The Portuguese wine industry has undertaken a powerful communications effort in Europe to explain that their rise in the world ranking is key to an increase in importance of of Portuguese wines, even if costly during the crisis years in 2008 and 2009. At last in 2010 their exports increased of more than 16% in value and 9% in volume with an average price increase of 7%.
The media were invited to international meetings in Porto last December when the Portuguese wine industry strategies was becoming to be beneficial, and also in March in Celorico da Beira, to be briefed on Portuguese wine export and individual region potential.  We attended both.


The opening session of the 1rst International Wine Meeting and Tasting Event held in Northern Portugal on the 17th of March was introduced by an interesting presentation of Doctora Edite Azenha, Chairperson of the Portuguese Vine and Wine Institute, commenting on the performance of their wine trade balance in 2010.

Dra Edite’s presentation was full of optimism. According to her Portuguese wines and wine firms are increasingly recognized worldwide on the quality aspects, some of them among the “ World’s best 100” or 200 of various classifications, with notes frequently above 90.  Then she came to an in deep discussion of the Portuguese foreign trade figures for 2010, providing material for stimulating thoughts on the wine market segmentation.

In 2010, Portugese wine exports grew 9% in volume (2,6 million hectolitres) and 16 % in value  (€650 million). The increase was good with PDO wines (Protected Designation of Origin, the equivalent of the French AOP, Appellation d’Origine Protégée) which grew 12 % in unit value, reaching a “psychological gate » of €3.00 per liter (€2.25 per bottle).

Port Wine Institute Inspectors on the Porto waterfronts during the forties.

The year 2010 came after the two calamitous 2008 and 2009, and that vinho de mesa and PGI (Protected Geographic Indicator) unit values grew at a rate of 24 % which is twice as much than the top PDO segment.  Unfortified wines excluding Port and Madeira and standard bulk shipments grew in volume to over 600,000 hectolitres and in value, to an average €0.57/l at the same rate as standard bottled wines.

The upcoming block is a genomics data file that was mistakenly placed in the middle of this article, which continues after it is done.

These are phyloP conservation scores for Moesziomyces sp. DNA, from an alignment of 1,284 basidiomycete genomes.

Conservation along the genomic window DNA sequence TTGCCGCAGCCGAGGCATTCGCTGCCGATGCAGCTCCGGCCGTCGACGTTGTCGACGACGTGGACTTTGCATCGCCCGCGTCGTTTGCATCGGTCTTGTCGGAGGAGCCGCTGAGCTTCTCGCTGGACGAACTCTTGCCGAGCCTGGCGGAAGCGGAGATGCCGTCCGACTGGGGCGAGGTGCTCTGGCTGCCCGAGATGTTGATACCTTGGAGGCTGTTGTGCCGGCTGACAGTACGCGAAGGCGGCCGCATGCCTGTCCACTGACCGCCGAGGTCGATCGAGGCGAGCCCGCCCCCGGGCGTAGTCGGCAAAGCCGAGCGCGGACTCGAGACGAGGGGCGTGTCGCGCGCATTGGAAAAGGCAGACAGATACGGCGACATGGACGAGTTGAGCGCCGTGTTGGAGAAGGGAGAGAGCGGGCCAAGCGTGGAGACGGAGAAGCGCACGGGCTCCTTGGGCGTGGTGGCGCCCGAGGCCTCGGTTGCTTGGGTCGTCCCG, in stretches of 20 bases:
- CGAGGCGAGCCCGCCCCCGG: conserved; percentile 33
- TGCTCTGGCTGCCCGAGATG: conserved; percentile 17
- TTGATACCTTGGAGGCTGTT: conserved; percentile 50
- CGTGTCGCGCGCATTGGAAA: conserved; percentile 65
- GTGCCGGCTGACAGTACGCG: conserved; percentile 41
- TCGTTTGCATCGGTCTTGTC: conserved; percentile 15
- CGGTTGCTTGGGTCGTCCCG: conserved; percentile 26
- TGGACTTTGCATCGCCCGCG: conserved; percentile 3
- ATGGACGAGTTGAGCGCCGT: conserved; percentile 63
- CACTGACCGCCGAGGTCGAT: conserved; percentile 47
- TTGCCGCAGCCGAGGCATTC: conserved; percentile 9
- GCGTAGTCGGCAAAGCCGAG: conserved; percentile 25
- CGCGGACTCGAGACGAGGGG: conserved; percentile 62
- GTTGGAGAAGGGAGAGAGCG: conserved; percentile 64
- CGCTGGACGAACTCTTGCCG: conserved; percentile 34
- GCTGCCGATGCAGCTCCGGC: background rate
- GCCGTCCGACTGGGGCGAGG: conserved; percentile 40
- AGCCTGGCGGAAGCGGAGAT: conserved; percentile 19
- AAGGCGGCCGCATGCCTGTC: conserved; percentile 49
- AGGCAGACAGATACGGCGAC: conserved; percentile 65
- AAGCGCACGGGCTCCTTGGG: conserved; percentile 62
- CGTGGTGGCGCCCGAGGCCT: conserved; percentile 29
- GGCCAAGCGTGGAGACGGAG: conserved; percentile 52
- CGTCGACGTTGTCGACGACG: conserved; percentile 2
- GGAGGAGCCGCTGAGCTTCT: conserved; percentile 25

The situation is not that encouraging and is worth a deeper investigation by looking at the individual Portuguese wines export markets which can be split in three types:

1)    Former African colonies: they are still the largest market in volume (26%) and in value (20 %), Angola being by far the largest individual export market. Most of the European population left 40 years ago, but the locals have stuck to the drink, contrary to what happened in the former French colonies with large muslim obeyances – this cultural pattern also prevails in the former Belgian Congo, of course with beer, not wine.  This is the kingdom of bulk wine, with average values ranging from €0.5/l – yes 50 cents of € per liter – in Guinea Bissau and Mozambique to €1.12/l in Angola.

2)    France alone is a special case: it is the second largest market in terms of volume (210,000 hl, excluding Port), but with an “African” average value: €1.28€ a liter. It can fairly be termed as the “present Portuguese colony” in France, concentrated in the South-east suburbs of Paris (the 94 District known as “neuf-quatre”) made of second and third generation French passport holders of Northern Portugal origin which stick to Portuguese eating and drinking habits, not quite different from the French ones.  But  this requires the availability of  red or white Vinho Verde quite dramatic in taste and preferably in bulk and: where is this particular drink, now unfortunately over alcoholic (a gift from the European Commission regulation) be found, except in Portuguese Minho and in neighbouring Galicia ?